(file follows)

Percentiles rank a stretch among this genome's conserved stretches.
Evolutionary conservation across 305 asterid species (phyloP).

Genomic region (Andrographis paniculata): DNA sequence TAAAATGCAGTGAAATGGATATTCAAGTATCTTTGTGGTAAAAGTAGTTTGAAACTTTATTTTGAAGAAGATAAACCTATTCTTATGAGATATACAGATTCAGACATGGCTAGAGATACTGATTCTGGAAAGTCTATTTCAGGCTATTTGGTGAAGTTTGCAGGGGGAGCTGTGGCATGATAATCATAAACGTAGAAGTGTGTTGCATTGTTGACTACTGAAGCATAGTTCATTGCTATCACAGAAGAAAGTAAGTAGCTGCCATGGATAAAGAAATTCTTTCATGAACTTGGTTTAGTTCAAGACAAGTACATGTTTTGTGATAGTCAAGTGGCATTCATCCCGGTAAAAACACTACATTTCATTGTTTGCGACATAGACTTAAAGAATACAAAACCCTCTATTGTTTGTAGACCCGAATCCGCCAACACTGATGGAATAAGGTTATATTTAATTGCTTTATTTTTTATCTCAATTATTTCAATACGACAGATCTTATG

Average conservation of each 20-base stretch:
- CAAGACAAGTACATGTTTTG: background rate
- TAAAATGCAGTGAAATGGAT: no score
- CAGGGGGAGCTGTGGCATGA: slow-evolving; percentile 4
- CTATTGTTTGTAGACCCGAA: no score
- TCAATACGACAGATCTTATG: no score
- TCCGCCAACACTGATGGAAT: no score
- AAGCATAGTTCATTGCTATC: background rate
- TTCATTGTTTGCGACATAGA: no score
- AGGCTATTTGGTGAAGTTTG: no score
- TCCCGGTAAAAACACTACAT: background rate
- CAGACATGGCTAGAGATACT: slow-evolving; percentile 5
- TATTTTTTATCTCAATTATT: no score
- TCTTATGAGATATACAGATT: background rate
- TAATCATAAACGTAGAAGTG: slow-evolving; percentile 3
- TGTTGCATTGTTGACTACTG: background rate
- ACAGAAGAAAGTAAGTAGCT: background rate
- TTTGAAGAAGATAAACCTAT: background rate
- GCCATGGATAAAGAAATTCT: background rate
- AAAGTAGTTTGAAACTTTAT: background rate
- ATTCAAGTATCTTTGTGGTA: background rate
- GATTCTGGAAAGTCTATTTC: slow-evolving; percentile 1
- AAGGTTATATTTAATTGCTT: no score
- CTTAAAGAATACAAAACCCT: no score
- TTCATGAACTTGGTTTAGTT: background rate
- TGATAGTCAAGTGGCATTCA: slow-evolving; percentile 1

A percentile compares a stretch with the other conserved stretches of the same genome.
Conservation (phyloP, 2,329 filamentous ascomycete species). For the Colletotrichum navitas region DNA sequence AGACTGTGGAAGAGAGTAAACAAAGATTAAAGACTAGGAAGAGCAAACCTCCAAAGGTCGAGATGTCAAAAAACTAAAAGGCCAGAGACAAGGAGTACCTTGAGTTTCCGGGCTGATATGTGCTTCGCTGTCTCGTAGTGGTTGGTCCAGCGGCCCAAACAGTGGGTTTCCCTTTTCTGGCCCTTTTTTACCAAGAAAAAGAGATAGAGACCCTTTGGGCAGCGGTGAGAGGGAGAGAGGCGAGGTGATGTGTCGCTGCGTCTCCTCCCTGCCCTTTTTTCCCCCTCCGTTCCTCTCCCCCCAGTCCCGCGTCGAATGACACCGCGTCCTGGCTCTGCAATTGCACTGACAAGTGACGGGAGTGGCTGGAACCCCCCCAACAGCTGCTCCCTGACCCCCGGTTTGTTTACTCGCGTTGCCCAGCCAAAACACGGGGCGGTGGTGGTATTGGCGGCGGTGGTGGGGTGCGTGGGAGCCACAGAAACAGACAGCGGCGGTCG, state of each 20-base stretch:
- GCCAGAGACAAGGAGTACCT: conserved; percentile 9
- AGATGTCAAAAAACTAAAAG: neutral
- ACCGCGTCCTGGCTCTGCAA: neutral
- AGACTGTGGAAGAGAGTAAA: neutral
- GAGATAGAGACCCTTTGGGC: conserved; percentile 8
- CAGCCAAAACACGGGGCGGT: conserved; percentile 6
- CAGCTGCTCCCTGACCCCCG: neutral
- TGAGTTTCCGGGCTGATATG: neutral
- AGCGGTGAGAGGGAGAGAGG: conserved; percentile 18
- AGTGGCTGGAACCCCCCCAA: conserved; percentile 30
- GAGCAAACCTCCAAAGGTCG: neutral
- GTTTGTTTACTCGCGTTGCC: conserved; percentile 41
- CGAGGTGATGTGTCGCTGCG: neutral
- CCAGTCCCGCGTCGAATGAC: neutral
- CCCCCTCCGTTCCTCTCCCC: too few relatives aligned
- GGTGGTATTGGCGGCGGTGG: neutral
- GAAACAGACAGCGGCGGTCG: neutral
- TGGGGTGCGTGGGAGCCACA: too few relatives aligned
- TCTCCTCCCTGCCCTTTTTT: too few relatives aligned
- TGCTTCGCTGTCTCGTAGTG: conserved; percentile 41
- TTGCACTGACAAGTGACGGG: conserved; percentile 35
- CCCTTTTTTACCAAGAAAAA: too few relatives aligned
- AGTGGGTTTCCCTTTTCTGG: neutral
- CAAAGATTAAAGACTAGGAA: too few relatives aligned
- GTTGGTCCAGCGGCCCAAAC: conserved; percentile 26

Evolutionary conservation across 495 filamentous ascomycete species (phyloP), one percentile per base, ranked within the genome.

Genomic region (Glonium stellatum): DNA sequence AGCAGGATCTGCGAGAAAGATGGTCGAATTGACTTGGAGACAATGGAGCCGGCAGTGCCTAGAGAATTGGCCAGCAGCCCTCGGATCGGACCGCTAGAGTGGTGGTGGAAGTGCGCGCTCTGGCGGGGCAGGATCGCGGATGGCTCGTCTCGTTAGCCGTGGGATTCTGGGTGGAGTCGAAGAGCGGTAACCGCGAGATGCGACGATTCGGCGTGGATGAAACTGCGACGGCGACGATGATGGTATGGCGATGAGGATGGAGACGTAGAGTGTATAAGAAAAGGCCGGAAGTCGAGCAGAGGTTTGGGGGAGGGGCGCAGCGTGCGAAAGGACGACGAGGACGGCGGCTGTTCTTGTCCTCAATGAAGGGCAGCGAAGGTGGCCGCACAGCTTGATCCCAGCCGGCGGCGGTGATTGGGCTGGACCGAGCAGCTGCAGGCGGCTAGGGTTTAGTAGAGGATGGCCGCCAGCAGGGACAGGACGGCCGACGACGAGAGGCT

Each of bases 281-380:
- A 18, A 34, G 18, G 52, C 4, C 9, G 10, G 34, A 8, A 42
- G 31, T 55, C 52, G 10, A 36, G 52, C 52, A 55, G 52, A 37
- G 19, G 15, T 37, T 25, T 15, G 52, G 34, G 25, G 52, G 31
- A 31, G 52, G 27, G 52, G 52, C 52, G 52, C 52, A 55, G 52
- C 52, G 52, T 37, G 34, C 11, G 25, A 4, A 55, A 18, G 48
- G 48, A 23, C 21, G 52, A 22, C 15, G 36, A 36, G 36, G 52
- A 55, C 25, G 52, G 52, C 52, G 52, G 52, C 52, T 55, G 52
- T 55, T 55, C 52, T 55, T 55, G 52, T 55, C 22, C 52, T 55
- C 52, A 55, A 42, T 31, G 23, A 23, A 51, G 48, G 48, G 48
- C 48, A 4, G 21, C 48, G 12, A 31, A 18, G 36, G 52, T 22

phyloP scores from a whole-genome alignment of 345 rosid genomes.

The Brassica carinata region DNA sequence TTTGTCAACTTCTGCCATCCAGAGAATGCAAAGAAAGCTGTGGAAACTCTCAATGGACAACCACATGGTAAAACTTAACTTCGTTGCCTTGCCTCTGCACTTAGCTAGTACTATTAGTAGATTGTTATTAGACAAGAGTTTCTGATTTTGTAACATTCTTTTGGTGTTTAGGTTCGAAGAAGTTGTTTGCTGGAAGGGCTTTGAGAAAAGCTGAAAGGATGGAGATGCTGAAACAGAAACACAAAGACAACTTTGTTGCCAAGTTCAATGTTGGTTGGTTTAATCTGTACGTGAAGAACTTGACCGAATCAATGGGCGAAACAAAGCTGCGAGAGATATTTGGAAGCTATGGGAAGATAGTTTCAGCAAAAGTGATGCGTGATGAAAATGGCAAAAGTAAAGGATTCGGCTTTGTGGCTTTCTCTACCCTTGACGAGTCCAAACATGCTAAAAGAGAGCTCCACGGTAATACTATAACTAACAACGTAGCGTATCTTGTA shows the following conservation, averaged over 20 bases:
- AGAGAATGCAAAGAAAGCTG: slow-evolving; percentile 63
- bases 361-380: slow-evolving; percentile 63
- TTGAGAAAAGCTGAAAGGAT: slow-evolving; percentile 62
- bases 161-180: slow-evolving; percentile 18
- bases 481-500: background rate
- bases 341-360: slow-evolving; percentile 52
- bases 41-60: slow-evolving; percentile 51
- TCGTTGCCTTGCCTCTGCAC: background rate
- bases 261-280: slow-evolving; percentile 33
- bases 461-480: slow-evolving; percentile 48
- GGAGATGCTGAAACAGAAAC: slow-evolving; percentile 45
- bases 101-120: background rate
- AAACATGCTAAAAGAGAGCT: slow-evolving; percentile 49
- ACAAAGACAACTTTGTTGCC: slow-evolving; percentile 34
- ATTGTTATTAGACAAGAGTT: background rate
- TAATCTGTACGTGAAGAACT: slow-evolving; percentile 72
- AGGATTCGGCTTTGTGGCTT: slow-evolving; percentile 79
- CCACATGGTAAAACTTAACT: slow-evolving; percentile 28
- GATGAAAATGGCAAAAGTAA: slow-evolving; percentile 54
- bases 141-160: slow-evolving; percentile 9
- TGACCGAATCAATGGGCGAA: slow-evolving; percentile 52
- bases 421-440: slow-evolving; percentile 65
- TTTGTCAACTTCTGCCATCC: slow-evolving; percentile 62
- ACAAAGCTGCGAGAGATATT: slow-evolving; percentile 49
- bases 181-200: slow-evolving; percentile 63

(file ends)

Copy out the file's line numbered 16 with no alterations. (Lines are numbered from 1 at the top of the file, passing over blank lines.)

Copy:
- TATTTTTTATCTCAATTATT: no score